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Broken Iris

Written and directed by Vidalia Unwin

Review by Keith Waits

Entire contents copyright © 2018 by Keith Waits. All rights reserved.

We may all be broken in some way. It may be difficult to face, which doesn’t make it any less true, but some people carry damage so deep and embedded as to result in self-destructive behavior: alcohol and substance abuse, self-mutilation, and, at the extreme, suicide. Dramatists have explored these tendencies ad infinitum, yet the theme has yet to feel exhausted because we continue to embrace our heart of darkness.

Vidalia Unwin examines a young artist named Iris (Leslie Renee); whose dour, affectless demeanor and appetites for drinking and cutting herself express her firmly rooted discontent. Her friend Vivian (Hannah Connally) is loyal but a carouser who almost certainly avoids confronting her own reckless alcohol abuse. Iris is recently excised from a relationship with an addict, while Vivian is happily committed to Jonnie (Lena Gale), a woman who is a perfect match in temperament for the colorful and irrepressible Vivian.

Iris becomes involved with Drake (John C. Collins), on the surface a congenial and thoughtful man who is revealed to be an unctuous, manipulative, “mansplainer”. Another male character is an Angel (Josh Rocchi) who hovers around Iris like an unremitting male chauvinist pig, but who nevertheless appears to have Iris’ best interests in mind, however cruelly they are expressed.

Unwin circles her story carefully, but perhaps with too much wariness. There is an imbalance in the writing that results from too much time spent with Vivian and Jonnie. That imbalance is reinforced in the playing, with Hannah Connally’s forceful and determined portrayal of Vivian. Unwin gives her character such wealth of spirit and humor, and Connally brings her alive with fierce energy tempered with just enough discipline. Lena Gale’s Jonnie is not as individual a character, but Gale works very well with Connally to establish a compelling portrait of a couple caught in the throes of young love/lust. Both the characters and the actors are joyfully simpatico.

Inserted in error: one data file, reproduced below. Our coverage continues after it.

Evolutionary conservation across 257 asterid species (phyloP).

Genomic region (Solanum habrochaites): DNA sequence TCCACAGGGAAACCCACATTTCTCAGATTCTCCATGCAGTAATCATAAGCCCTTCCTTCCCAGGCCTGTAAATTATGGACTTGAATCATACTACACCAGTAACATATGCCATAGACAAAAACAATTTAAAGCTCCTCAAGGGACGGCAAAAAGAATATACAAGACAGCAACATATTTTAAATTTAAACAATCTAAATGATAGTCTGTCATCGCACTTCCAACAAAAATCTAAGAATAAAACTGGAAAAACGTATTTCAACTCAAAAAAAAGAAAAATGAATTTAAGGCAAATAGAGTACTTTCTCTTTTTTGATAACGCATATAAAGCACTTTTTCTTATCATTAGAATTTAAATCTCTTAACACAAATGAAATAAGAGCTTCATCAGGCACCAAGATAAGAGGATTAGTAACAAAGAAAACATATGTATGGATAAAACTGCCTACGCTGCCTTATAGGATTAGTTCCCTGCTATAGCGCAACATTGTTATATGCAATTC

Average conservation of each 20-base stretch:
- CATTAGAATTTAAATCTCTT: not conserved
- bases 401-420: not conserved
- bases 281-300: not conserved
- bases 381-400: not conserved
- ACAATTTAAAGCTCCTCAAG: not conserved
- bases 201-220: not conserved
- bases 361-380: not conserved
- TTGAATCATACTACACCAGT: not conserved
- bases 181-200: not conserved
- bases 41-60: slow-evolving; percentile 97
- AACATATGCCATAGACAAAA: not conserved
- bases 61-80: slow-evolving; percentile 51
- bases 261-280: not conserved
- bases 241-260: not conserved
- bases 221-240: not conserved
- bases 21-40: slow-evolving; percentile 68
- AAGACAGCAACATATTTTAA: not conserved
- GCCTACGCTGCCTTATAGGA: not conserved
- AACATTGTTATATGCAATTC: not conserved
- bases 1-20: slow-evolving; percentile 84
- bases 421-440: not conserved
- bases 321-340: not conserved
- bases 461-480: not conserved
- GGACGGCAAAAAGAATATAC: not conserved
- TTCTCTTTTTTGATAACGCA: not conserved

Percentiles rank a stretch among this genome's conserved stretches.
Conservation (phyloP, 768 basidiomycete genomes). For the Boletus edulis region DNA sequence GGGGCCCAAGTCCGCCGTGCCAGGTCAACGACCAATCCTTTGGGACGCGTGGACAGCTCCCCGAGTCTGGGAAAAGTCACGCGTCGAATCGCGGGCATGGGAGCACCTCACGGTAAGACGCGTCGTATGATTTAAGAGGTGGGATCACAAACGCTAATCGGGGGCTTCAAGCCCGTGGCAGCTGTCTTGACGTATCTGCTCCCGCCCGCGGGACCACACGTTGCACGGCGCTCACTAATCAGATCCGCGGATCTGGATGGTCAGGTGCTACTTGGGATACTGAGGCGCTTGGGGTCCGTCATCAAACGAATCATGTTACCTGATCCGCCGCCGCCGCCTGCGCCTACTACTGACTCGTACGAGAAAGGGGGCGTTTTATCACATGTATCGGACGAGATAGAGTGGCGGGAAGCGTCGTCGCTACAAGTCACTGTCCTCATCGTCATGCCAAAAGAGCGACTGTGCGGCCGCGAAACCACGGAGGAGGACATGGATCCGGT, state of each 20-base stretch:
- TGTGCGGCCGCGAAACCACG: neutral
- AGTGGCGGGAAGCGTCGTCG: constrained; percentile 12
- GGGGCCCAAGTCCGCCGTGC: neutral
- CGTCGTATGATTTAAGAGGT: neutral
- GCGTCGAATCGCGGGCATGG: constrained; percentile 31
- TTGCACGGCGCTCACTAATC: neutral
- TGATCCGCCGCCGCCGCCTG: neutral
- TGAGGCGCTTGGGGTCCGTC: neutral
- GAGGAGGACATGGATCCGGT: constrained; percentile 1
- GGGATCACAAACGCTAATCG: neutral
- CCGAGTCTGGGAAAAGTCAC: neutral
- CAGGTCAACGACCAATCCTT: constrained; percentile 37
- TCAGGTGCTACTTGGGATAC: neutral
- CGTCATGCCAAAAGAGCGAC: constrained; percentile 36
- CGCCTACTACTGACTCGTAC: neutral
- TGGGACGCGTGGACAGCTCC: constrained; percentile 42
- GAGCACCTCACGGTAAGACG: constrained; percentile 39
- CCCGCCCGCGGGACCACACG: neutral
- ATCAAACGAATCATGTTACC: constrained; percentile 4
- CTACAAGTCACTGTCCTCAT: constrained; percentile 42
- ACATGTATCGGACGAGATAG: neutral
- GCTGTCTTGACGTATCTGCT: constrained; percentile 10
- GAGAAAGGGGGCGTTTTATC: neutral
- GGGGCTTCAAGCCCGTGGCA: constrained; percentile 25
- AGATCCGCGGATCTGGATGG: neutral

Leslie Renee correctly captures the sullen self-absorption of Iris, but her performance reflects the academic nature of how the text breaks down Iris’ history and motivation. The character’s depth simply doesn’t register as emotionally as it should. John C. Collins builds a heartfelt veneer of decency and compassion for Drake so that we feel suitably betrayed when it drops. Josh Rocchi provides the roughest, most profane Angel that I can recall, and does effective double duty as a confused pick-up in Vivian’s apartment that illustrates Unwin’s flair for comedy and sharp dialogue.

I am familiar with Unwin’s past work, and there is never any shortage of good ideas and meaty scenes, but there is always a sense that the writer is overburdening her plays by trying to pull in too many ideas. Broken Iris is by far the most disciplined work from the still-developing talent, yet it is still weighed down by this issue. I am sure writing scenes for Vivian and Jonnie must have been a blast, the rapid, barbed exchanges clearly a strength for this writer, and those moments were hugely entertaining, but they feel at times as if we have been pulled in from a different play.

The play wants to do well by Iris, but a good deal of her behavior felt grounded in cliché. Whatever the playwrights experience and/or acquired understanding of the place Iris occupies, she hasn’t found the character’s more unique voice yet. There is a lean and economical script of merit within Broken Iris that is struggling to emerge into the world. I hope Ms. Unwin will keep working towards its discovery.

Broken Iris

July 12 @ 10:20pm and July 15 @ 7:00pm at Monnik Beer Co.

Tickets: $15 and available through Brown Paper Tickets.

Part of the 2018 Louisville Fringe Festival – running through July 22at three venues. For a full schedule of events:facebook.com/LouFringeFest

Monnik Beer Company
1036 East Burnett Avenue
Louisville, KY 40217


Keith Waits is a native of Louisville who works at Louisville Visual Art during the days, including being the host of LVA’s Artebella On The Radio on WXOX 97.1 FM / ARTxFM.com, but spends most of his evenings indulging his taste for theatre, music and visual arts. His work has appeared in Pure Uncut Candy, TheatreLouisville, and Louisville Mojo. He is now Managing Editor for Arts-Louisville.com.